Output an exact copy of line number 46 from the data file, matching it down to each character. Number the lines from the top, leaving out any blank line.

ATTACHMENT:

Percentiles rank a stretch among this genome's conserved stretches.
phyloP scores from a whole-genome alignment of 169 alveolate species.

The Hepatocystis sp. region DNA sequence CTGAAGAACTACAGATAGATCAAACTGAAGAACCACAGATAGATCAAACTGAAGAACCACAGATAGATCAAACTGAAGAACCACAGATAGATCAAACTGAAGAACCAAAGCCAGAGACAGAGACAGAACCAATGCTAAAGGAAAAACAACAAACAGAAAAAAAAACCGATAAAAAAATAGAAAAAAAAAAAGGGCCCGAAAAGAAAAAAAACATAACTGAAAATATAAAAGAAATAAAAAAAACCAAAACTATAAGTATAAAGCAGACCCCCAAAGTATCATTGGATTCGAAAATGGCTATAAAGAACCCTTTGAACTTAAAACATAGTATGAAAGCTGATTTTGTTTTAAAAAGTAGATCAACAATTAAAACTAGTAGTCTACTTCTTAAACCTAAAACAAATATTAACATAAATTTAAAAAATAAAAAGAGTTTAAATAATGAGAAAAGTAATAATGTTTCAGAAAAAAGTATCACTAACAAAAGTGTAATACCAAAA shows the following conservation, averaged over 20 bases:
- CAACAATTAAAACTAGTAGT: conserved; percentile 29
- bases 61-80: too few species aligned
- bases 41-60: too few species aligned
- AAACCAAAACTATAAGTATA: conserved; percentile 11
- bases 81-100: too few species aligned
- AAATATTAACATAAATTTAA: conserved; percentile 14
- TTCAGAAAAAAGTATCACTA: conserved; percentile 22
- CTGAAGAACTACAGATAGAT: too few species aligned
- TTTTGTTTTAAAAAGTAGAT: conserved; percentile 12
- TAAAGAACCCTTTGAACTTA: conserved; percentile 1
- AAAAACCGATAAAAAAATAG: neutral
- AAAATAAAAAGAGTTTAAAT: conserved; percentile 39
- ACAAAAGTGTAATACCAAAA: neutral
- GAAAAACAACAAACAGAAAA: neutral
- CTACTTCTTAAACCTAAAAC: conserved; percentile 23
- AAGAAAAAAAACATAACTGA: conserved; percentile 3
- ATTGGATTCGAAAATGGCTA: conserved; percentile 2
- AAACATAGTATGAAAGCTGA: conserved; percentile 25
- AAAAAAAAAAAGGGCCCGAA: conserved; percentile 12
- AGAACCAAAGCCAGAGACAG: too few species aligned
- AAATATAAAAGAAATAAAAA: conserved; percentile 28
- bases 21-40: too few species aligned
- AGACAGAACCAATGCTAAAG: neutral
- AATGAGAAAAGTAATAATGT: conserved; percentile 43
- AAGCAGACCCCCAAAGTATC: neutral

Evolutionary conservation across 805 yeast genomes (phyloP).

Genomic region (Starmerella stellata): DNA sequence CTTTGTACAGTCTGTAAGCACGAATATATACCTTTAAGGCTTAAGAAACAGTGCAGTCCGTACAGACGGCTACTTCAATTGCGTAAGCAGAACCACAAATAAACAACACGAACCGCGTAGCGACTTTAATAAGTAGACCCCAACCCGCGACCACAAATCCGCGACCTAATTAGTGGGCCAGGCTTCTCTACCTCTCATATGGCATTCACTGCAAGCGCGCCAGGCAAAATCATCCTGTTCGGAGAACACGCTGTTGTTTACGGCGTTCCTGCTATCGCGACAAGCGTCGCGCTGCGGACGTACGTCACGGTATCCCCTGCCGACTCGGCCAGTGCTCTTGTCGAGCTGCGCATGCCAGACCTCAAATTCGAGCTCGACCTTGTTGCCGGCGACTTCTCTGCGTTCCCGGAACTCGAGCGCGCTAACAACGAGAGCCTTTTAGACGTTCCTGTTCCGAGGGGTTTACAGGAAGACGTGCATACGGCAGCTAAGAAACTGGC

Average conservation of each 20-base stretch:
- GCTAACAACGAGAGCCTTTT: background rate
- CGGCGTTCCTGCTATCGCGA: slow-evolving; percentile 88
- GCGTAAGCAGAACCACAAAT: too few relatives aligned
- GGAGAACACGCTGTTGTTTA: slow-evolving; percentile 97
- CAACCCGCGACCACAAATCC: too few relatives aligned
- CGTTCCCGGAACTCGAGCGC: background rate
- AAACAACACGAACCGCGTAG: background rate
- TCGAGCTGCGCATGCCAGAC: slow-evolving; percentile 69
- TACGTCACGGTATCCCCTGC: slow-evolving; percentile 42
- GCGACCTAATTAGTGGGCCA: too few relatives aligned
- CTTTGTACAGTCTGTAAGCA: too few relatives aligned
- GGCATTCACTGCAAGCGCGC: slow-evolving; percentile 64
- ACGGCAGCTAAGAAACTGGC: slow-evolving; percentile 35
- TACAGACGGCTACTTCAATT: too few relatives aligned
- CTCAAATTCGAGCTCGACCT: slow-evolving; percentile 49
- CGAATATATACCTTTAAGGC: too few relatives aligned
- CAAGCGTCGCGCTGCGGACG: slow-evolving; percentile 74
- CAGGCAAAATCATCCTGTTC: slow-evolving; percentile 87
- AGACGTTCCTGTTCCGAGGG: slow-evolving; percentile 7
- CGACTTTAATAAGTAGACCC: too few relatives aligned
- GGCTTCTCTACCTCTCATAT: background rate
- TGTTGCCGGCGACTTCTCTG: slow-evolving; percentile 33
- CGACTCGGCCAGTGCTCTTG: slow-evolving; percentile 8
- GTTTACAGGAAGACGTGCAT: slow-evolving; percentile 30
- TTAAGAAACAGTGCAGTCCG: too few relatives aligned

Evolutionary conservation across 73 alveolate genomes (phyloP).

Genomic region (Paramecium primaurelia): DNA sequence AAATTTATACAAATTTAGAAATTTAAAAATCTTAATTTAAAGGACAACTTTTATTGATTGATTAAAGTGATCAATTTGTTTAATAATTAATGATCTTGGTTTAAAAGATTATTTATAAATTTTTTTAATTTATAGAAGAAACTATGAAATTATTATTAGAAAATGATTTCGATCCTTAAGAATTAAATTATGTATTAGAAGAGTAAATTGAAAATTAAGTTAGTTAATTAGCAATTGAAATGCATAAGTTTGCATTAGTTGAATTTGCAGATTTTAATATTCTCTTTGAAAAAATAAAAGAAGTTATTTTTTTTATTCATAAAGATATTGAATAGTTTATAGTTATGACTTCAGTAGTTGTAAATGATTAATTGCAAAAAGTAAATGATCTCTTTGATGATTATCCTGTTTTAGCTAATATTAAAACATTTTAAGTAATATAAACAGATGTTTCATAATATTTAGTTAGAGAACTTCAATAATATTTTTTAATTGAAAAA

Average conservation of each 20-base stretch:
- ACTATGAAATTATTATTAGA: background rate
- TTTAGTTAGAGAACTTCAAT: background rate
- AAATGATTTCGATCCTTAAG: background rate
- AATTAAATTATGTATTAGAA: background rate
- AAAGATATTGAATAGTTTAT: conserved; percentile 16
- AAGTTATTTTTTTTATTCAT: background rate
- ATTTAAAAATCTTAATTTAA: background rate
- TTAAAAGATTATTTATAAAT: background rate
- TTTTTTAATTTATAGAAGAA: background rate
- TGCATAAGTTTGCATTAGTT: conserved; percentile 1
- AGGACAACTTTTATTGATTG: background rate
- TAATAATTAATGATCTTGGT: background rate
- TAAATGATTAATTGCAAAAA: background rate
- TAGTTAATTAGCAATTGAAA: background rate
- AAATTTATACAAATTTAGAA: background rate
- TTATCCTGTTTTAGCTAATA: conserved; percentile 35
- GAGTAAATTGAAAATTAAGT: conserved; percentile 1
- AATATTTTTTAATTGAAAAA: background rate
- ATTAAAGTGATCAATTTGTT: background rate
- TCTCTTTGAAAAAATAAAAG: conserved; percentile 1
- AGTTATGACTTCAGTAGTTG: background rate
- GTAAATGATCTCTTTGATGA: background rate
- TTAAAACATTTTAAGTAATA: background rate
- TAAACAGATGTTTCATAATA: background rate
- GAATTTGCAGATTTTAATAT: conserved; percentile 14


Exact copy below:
- CTCAAATTCGAGCTCGACCT: slow-evolving; percentile 49